Acquired from the Dodgers in the Casey Blake trade, Santana was hitting .323/.431/.563 for Inland Empire in 99 games at the time of the deal, but that’s the Southern Division of the California League, a great place to put up big numbers. Even though scouts liked what they saw, a downturn in the Carolina League was understandably expected, but that hasn’t happened yet, because Santana went 7-for-14 over the weekend for the K-Tribe, including his first home run as an Indian, giving him a .379/.419.586 line after his first week on the east coast, while also throwing out four of seven attempted basestealers. The Indians have been without a top-notch catching prospect in the system for a few years now, but they’ve found one in Santana.
When the 18-year-old Triunfel got off to a slow start this year, there were a lot of questions. Had he risen too high too soon? Was last year’s initial showing in the Cal League (.288/.333/.356) a fluke? Those questions are being asked much less frequently of late, as Triunfel is batting .286/.334/.414 on the year after a three-hit game on Sunday. He’s also showing power for the first time in his career, hitting six home runs in July as part of a .371/.408/.586 month. There are older players making their debuts right now in the complex leagues, and that always needs to be considered, because it’s part of why Triunfel remains a hitting prospect with very high upside.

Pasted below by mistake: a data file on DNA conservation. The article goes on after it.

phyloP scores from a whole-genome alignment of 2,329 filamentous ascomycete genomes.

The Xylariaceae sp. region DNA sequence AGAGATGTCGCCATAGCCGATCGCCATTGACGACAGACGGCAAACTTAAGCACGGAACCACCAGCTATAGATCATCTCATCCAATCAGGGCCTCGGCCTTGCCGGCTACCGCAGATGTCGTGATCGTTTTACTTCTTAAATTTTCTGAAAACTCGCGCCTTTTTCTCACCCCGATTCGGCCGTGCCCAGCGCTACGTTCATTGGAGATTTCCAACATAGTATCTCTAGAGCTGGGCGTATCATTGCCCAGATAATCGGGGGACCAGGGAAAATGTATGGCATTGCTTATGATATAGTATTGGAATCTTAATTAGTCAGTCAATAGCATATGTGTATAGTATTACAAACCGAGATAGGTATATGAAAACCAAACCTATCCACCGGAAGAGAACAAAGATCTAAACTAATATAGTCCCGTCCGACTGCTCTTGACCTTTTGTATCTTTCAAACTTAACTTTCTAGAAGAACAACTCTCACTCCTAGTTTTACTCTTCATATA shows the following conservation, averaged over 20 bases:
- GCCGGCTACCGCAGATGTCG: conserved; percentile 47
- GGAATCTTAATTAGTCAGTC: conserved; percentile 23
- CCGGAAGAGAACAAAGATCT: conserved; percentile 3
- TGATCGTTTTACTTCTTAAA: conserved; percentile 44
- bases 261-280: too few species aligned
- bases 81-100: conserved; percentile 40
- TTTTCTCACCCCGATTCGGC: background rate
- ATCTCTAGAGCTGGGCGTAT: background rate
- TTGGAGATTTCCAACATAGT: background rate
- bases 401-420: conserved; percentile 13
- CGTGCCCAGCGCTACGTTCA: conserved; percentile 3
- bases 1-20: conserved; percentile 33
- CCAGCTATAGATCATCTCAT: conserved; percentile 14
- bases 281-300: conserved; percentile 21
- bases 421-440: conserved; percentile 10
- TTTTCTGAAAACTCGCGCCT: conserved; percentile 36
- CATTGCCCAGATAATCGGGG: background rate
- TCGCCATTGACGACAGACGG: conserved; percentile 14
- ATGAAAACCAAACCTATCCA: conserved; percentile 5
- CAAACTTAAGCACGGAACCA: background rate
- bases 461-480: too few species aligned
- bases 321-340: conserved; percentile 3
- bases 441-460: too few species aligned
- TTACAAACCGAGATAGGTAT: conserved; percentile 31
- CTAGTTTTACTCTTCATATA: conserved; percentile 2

Josh Vitters, 3B, Short-Season Boise (Cubs)
A 6-for-51 pro debut and an injury-plagued first half of the season had many Cubs fans wondering if the team had made some kind of mistake with the third overall pick last year. Rest assured, they didn’t. The top pure hitter in last year’s draft is finally healthy, and has finally found his grove in the Northwest League, extending his current hitting streak to 11 games and upping his season averages to .336/.373/.517. Vitters has remarkable bat speed combined with amazing hand-eye coordination, the kind of combination that drew a few Howie Kendrick comparisons prior to the draft. Now the numbers finally match those comps.